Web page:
Now, the New York Times has published an adapted excerpt from a new book by Times reporters Robin Pogrebin and Kate Kelly in which they breathlessly describe a “previously unreported story” about how Max Stier, a male college classmate of Supreme Court Justice Brett M. Kavanaugh, notified senators and the FBI that he saw Kavanaugh expose himself to a girl at a Yale party and that “friends pushed his penis into the hand of a female student.”
One small problem: In the book, Pogrebin and Kelly write that the female student in question “refused to discuss the incident” and that “several of her friends said she does not recall it.” That calls the entire allegation into question. Yet the Times did not include this vital information in the excerpt it published.
Pogrebin and Kelly conveniently blamed their editors for the omission. Why didn’t they insist it be included when they reviewed the story before publication? And how then do they explain the fact that they also failed to mention it in an interview with NPR? When asked by Terry Gross the specific question “Are there other women who have come forward?” (emphasis added), they repeat their uncorroborated accusation without mentioning that this “other woman” not only did not come forward but also does not recall the incident.
The Times was later shamed into appending an editors’ note to the story saying “the book reports that the female student declined to be interviewed and friends say that she does not recall the incident. That information has been added to the article.” Too little, too late. This is simply journalistic malpractice. Indeed, if prosecutors in a court of law were to do what the Times did — fail to disclose evidence that goes toward negating a defendant’s guilt — they could have their case thrown out and face potential disbarment for prosecutorial misconduct. But apparently in the court of public opinion, anything goes.
That’s not all. In their article, the reporters innocuously describe Stier as someone “who runs a nonprofit organization in Washington.” They fail to share with readers in the story the fact that Stier was a member of Bill Clinton’s legal team at the same time that Kavanaugh was working for independent counsel Kenneth Starr on the other side of the Monica Lewinsky investigation. That seems relevant information that could call his motives into question.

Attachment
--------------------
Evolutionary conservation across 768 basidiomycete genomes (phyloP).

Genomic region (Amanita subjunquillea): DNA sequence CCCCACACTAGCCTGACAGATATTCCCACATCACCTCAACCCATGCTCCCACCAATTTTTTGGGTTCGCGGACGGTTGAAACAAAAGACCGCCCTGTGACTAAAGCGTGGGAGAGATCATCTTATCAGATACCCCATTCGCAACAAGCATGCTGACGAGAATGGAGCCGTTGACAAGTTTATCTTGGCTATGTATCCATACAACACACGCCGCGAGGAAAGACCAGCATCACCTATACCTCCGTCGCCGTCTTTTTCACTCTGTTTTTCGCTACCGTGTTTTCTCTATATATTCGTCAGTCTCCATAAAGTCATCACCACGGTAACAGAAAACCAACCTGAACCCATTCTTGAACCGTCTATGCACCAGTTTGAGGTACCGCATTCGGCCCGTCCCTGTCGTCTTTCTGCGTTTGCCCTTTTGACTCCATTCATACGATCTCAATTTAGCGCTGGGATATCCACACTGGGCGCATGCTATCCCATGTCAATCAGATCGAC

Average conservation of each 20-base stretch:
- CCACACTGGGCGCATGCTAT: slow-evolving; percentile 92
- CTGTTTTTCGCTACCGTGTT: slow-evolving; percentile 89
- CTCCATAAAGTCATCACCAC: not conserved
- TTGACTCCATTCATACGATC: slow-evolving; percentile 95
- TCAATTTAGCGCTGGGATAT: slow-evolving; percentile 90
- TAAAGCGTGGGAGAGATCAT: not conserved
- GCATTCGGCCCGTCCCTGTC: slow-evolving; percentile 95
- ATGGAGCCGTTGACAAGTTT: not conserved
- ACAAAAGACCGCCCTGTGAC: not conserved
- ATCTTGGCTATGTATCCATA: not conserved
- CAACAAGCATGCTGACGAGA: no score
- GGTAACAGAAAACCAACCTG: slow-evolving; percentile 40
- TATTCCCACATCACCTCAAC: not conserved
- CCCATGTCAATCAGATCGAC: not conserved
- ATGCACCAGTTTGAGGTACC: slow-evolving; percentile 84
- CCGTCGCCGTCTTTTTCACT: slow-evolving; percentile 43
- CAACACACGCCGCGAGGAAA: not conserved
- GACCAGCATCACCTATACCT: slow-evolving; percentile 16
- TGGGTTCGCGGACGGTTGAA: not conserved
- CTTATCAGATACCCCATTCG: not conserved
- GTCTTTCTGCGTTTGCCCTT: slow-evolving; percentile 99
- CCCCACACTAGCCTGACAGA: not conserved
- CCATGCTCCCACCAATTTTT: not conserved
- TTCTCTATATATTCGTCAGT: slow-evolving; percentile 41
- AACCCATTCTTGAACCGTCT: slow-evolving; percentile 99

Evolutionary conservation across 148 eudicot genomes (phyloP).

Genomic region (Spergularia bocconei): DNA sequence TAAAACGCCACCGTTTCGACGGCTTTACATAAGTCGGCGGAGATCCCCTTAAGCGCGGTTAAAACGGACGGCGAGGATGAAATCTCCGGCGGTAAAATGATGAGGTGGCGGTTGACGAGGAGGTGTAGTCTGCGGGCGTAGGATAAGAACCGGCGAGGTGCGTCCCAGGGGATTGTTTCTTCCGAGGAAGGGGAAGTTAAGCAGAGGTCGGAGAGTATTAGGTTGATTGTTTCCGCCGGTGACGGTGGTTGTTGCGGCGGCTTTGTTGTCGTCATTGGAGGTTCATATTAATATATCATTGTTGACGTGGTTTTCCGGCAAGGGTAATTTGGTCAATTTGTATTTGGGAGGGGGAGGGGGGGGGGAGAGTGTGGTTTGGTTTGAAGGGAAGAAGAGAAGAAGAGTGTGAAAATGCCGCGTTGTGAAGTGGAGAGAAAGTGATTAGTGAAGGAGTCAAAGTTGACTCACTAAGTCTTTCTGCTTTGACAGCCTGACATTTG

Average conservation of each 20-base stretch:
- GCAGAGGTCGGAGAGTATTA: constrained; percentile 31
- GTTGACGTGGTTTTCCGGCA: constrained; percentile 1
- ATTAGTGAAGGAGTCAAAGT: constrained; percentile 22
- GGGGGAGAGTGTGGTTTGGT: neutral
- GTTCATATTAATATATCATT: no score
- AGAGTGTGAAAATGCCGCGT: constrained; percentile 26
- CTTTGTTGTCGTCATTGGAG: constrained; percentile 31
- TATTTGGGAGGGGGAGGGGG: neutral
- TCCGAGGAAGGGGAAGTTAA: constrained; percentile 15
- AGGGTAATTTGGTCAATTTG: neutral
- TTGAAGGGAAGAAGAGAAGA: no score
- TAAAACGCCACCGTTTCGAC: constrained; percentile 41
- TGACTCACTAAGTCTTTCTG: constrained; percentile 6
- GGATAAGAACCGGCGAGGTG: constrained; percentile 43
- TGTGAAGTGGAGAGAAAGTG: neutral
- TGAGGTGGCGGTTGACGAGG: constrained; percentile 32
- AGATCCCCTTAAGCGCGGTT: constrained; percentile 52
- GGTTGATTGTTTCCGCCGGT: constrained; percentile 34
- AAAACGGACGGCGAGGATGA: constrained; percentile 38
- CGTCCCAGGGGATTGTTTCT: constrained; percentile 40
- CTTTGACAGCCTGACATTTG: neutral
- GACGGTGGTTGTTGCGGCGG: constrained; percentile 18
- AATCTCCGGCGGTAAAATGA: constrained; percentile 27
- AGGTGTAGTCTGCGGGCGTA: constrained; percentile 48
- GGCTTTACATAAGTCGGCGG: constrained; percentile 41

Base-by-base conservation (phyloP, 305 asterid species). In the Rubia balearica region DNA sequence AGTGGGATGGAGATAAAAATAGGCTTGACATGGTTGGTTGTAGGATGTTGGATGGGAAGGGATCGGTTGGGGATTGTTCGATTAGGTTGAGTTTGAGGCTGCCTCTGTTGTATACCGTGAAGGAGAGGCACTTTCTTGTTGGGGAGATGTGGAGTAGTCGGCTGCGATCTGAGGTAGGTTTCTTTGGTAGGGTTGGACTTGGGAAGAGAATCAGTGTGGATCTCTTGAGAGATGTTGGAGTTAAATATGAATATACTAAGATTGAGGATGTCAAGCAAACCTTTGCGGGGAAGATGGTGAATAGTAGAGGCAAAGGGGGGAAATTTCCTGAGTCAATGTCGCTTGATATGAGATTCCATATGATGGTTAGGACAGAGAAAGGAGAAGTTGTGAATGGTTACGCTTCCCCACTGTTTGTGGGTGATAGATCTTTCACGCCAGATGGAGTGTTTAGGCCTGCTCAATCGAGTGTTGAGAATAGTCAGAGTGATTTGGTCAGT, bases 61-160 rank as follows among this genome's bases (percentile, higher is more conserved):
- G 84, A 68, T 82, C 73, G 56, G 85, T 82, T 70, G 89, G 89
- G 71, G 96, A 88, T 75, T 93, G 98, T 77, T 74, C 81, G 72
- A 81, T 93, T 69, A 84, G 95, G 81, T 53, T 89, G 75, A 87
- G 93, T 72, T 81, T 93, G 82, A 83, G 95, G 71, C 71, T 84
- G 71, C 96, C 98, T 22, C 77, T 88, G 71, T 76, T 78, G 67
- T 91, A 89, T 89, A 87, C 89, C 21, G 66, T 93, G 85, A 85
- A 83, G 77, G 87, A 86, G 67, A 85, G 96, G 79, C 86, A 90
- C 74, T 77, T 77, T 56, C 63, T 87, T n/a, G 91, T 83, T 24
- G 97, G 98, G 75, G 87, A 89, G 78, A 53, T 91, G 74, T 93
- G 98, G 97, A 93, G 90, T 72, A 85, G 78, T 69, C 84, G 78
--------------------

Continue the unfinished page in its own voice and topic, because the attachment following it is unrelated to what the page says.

Amazingly, the Times story leaves out the one truly newsworthy revelation in the book. During the Kavanaugh hearings, Leland Keyser — whom Christine Blasey Ford named as a witness to her alleged assault — never testified, but her lawyer wrote the Senate Judiciary Committee that while she “has no recollection of the incident in question … she believes Dr. Ford’s account.” In their excellent book, “Justice on Trial,” Mollie Hemingway and Carrie Severino first broke the news that Keyser told friends she did not in fact believe Ford. But Pogrebin and Kelly got Keyser to speak on the record for the first time. “It would be impossible for me to be the only girl at a get-together with three guys, have her leave, and then not figure out how she’s getting home” she told them, adding “I just really didn’t have confidence in the story.” She also said she was pressured by many who “wanted me to remember something different” and threatened “behind the scenes that certain things could be spread about me if I didn’t comply.”
For some reason, the Times did not find this news fit to print — perhaps because it strengthens the case that Kavanaugh was smeared. The only thing more shameful than the Times’s irresponsible reporting was news of all the Democratic presidential candidates who seized on theTimes story to call for Kavanaugh’s impeachment. In light of Keyser’s comments, they should be apologizing to Kavanaugh instead. And if the media wants to understand why it has surpassed Congress as the least-trusted institution in the country, here is a textbook example.